Elizabeth's Latin Prayer Book was never before reprinted' Herbert (Ames, p. 607), doubtless, refers to copies in quarto and octavo put forth in 1562; these, however, Dibdin (Typ. Antiq. Vol. iv. pp. 19, 27) declares to have been no more than a reissue of a different work, one printed in 1553 with the same title that Whitaker adopted in 1569. Nevertheless, since Prayer Books in Latin published during her reign have been often confounded with her own, a short account of them appears indispensable. They bear the names of Wolf, Vautrollier, and Jackson, as the printers; and, in the case of the last two, “per assignationem Francisci Floræ. Wolf, in 1571, (or rather in 1572, for the Psalter has both dates,) sent out what we may rightly deem the earliesta version into Latin of the whole Prayer Book. Herbert's Ames, p. 611. This the other printers carefully followed, and the copies (octavo) more commonly met with, though still very rare, are one in 1574 by Vautrollier, and another in 1594 by Jackson. Wolf's edition and likewise the others) came out. Cum priuilegio regiæ maiestatis;' the act of uniformity is prefixed; the Occasional services are each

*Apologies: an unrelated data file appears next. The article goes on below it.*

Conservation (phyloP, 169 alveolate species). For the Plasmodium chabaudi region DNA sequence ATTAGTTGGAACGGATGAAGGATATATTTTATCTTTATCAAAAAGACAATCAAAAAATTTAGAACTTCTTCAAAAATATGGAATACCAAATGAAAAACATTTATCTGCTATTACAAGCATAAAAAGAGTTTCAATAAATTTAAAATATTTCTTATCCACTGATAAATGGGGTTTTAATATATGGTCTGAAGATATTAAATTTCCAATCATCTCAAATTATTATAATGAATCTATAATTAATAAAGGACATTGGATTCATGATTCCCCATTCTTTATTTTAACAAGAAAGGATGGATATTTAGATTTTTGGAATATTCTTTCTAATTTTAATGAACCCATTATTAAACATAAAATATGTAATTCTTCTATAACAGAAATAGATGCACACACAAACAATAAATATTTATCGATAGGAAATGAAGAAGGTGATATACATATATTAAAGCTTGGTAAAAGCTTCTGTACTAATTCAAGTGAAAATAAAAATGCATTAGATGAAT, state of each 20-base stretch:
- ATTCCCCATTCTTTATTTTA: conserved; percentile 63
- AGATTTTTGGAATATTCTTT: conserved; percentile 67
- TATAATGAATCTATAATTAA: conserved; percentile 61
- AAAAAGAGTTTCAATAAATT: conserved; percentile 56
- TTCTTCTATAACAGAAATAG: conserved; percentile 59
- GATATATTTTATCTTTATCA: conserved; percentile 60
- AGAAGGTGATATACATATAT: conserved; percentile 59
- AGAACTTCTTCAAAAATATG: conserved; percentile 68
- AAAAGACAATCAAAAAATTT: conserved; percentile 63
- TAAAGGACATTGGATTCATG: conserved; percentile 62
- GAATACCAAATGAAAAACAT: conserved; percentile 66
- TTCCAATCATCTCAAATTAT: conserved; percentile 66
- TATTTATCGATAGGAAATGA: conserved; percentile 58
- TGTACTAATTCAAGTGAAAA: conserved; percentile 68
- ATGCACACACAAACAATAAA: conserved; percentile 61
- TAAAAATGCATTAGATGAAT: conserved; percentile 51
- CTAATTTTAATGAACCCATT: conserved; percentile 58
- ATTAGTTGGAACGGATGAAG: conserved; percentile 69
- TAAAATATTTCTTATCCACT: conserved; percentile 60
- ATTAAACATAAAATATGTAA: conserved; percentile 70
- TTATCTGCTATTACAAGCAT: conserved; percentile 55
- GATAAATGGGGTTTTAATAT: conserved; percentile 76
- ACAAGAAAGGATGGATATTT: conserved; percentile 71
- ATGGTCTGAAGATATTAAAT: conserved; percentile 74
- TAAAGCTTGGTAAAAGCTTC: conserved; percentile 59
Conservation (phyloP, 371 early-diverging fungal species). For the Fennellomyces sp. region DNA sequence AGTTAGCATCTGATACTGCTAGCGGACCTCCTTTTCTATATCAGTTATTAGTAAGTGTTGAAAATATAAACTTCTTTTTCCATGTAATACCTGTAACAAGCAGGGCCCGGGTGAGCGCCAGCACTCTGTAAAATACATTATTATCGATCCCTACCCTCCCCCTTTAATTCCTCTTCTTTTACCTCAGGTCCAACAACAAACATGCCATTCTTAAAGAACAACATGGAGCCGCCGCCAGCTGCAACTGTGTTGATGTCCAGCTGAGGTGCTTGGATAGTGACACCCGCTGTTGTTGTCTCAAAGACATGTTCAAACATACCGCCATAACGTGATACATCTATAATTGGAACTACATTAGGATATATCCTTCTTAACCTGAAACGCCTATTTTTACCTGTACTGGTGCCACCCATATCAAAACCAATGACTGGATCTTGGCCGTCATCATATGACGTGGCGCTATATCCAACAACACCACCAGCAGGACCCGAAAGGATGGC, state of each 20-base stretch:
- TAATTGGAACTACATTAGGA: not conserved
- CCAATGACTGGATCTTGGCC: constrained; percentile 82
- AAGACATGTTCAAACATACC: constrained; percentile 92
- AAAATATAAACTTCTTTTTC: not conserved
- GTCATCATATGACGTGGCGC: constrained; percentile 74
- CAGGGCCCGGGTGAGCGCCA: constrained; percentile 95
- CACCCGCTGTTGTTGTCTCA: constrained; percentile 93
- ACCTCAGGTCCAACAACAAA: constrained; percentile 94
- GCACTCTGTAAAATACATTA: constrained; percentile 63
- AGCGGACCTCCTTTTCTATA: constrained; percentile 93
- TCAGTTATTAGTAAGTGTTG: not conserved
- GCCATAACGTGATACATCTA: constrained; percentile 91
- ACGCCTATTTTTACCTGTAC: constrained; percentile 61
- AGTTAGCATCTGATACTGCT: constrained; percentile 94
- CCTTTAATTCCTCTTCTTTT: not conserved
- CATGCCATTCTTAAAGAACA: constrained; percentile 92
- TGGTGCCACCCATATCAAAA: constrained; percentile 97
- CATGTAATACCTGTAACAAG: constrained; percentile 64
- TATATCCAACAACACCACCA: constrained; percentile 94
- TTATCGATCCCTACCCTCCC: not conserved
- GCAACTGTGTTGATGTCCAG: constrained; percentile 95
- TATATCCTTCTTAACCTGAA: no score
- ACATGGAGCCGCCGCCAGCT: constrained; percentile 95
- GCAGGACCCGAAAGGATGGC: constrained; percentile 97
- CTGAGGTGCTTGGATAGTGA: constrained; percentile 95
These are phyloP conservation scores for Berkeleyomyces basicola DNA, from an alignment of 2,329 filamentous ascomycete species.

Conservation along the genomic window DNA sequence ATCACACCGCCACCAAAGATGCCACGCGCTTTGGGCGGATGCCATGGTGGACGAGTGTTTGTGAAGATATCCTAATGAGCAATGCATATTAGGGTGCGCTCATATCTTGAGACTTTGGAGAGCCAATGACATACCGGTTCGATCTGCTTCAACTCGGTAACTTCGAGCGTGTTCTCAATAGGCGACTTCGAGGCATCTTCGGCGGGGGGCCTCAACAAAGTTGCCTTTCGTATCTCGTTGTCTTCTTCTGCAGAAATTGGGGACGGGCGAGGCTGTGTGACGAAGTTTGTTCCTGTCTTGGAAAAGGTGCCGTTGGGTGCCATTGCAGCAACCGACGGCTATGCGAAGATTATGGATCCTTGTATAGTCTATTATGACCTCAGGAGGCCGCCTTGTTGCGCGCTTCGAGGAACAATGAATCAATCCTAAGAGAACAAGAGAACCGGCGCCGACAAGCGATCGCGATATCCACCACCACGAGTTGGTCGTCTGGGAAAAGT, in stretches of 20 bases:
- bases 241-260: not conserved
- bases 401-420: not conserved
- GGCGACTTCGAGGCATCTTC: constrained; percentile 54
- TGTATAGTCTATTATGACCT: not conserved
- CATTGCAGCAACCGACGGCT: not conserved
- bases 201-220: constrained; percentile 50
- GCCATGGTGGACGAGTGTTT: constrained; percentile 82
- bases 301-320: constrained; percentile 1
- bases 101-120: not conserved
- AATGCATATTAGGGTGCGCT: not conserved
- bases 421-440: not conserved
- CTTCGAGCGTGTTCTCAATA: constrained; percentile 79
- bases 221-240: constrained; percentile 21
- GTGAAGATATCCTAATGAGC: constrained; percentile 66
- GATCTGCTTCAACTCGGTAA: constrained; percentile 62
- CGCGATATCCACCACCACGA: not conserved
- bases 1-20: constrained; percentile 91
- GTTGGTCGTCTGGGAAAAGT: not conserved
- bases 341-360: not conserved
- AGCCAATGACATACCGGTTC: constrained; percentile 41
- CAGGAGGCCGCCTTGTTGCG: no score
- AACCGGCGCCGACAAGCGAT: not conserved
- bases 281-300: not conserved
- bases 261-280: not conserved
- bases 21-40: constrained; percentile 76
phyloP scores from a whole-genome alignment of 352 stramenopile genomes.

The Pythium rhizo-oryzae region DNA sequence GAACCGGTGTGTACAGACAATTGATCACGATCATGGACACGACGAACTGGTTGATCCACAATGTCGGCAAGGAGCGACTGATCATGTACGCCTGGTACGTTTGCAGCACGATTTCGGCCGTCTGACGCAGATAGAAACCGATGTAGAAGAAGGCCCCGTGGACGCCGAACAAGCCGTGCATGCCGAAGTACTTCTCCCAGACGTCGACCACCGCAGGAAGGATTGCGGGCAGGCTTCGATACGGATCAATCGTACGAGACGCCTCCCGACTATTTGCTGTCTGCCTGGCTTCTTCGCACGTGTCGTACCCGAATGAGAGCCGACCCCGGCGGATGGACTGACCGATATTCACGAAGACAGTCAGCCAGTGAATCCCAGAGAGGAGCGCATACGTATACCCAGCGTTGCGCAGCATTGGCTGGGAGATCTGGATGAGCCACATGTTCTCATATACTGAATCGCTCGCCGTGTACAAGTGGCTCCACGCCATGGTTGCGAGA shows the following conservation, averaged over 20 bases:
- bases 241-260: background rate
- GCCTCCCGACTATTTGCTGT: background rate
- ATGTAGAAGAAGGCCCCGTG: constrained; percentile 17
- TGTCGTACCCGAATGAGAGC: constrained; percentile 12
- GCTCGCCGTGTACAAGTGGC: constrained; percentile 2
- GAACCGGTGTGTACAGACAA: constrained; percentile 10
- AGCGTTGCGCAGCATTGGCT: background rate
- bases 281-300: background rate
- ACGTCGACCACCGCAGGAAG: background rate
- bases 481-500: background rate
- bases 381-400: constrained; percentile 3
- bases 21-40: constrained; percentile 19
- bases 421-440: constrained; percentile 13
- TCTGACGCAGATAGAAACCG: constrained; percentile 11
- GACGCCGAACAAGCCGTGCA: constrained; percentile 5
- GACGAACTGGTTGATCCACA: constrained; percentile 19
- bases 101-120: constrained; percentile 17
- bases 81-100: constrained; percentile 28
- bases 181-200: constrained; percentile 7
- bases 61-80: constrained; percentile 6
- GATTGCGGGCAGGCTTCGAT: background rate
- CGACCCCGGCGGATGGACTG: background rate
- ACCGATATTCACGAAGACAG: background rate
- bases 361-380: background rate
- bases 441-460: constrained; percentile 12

1 With respect to the names in the Calendar of this reprint, no attempt at correction has been made beyond such typographical errors, as seemed peculiar to the original. See particularly those put against Sept. the 11th, and Oct. the 26th and 30th.
* This remark pertains only to the times of Elizabeth ; for two translations, of which Aless's was one, were made in Edward's reign, and a third undertaken, but left imperfect. Cardwell's Two Liturgies of Edward VI. compared, p. xvi. Original Letters, p. 535.